Communities help to plan low carbon future

Local communities have a new way to help the country meet its obligation to tackle climate change, following this month’s approval of the historic Paris Agreement [1]. With the need to develop a genuinely sustainable energy system more pressing than ever, a new consultation tool  published today [30 November] lets towns, villages and neighbourhoods shape their own genuinely sustainable local energy plans.

Published by the Centre for Sustainable Energy (CSE) and CPRE, it aims to bring communities together to share their passion for local landscapes with their enthusiasm for a more sustainable future.

energy-image-from-cpredscf1051

CSE and CPRE’s new ‘Future Energy Landscapes’ approach shows that putting local people at the centre of energy planning can result in ambitious vision and targets. Through a series of participatory workshops, with visual tools and consumption calculations, communities are empowered to combine their understanding and views of their landscape with planning for energy needs Together, local planners and communities can create robust energy strategies that could deliver radical reductions in carbon emissions and enjoy genuine local backing. Continue reading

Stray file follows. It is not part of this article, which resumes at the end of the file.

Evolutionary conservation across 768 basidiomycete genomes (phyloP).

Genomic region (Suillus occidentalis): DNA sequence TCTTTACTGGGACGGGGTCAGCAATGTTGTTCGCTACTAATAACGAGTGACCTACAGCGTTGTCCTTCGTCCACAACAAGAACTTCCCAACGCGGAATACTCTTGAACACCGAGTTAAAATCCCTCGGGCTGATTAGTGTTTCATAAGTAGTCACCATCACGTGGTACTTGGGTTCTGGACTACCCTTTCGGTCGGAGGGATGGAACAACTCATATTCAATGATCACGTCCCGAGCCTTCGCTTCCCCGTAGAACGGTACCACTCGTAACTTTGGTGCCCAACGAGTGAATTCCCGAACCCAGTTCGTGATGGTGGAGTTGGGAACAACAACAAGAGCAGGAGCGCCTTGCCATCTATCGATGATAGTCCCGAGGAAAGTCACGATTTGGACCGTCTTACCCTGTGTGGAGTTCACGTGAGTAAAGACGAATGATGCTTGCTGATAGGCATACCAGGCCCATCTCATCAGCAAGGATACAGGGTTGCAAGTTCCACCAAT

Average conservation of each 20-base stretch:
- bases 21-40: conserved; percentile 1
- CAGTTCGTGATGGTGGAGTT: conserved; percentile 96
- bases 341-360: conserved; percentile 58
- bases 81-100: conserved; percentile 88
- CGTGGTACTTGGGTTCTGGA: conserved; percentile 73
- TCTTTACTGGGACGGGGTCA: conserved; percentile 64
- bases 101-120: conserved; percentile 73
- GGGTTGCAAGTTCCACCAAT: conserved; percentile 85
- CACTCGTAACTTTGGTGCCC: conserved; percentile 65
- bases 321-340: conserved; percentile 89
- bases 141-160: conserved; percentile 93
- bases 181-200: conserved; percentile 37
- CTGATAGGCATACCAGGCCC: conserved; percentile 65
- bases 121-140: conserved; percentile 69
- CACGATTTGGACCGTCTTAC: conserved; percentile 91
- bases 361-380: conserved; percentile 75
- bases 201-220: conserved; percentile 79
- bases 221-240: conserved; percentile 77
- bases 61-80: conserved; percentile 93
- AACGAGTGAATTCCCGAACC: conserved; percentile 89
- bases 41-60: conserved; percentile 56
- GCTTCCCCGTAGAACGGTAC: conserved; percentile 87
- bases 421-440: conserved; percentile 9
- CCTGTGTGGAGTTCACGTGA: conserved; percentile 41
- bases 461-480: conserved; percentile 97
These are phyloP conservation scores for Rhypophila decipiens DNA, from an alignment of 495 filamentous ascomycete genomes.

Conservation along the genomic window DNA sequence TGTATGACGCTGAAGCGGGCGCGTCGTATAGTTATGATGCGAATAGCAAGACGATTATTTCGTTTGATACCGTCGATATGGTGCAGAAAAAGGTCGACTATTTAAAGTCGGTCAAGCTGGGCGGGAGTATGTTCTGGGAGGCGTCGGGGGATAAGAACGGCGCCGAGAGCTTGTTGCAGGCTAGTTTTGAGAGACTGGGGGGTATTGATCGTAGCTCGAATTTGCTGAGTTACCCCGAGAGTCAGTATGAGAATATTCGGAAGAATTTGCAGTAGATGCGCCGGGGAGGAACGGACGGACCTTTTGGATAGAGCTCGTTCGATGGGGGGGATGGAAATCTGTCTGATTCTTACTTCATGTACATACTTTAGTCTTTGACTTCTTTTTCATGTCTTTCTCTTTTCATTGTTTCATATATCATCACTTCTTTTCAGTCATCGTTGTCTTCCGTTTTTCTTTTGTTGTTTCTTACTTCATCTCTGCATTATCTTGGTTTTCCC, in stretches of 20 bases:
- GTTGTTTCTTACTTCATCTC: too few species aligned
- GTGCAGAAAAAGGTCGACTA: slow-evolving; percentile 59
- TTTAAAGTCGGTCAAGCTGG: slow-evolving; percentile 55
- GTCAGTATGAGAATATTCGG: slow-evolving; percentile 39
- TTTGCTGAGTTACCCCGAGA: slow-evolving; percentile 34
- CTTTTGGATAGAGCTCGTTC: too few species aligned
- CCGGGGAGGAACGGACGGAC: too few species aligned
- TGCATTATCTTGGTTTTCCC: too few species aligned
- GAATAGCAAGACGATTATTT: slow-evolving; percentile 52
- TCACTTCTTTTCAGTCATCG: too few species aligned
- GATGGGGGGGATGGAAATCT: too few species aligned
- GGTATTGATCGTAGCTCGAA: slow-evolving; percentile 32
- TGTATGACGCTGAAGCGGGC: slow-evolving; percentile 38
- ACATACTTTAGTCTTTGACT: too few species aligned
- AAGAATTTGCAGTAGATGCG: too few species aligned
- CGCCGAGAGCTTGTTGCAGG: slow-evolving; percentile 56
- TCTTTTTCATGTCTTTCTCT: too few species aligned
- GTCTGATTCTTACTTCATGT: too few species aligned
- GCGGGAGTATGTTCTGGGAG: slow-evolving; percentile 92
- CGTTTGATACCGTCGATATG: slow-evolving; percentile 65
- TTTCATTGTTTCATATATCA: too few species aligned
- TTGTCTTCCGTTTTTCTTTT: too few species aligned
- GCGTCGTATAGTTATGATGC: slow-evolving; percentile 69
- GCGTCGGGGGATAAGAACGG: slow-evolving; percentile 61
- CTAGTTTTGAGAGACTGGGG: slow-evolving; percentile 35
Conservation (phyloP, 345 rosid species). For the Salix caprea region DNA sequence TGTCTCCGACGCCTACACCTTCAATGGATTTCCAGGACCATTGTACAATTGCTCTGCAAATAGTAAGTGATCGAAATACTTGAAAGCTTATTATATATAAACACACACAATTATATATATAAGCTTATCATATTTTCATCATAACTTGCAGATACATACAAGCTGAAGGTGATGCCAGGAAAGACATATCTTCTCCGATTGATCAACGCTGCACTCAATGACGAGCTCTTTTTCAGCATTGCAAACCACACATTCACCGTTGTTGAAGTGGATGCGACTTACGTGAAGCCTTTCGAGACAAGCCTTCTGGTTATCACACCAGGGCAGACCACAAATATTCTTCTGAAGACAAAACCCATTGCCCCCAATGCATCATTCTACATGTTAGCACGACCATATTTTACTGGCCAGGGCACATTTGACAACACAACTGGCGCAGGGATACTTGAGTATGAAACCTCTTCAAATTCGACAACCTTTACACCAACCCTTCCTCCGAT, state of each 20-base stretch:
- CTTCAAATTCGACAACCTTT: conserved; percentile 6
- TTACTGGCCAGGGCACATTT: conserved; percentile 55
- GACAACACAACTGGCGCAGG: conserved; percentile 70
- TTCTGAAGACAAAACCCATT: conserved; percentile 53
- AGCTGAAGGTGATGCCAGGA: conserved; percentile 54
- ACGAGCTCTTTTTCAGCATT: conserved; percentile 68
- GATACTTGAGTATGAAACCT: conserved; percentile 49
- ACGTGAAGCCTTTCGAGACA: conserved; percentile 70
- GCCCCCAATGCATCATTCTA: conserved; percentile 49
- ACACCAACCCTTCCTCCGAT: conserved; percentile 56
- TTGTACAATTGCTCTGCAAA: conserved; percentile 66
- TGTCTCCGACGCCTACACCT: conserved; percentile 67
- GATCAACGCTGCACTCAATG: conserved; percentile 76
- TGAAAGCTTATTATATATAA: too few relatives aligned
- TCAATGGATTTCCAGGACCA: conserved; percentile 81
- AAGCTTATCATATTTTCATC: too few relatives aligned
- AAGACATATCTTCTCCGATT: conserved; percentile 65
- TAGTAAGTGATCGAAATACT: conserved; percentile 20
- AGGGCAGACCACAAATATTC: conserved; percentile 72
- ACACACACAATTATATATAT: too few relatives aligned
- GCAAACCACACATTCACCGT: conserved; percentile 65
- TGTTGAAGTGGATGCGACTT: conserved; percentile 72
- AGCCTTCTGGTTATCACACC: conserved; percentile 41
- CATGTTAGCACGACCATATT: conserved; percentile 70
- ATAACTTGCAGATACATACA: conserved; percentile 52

Yet another dash to frack…

Hard on the heels of the UKOOG report published last week, the Lords Economic Affairs Committee (here) today also calls for the UK to speed up the exploitation of its shale gas reserves, again highlighting the potential benefits to the economy and down-playing the risk of harm to the environment. Much less emphasis is being placed on the need to ensure the safety of the process and very little is being placed on the down-side of diverting attention from the need to develop a safe, cost-effective renewable energy regime which will help break us from our addiction to fossil fuels.

It’s ironic that on the very same day Lloyds of London have published a report which highlights the increasing costs to the insurance industry of more frequent severe weather events such as storms and flooding – it seems clear that increasing our reliance on fossil fuels will have economic consequences that are by no means wholly positive.
(Image from Wikipedia)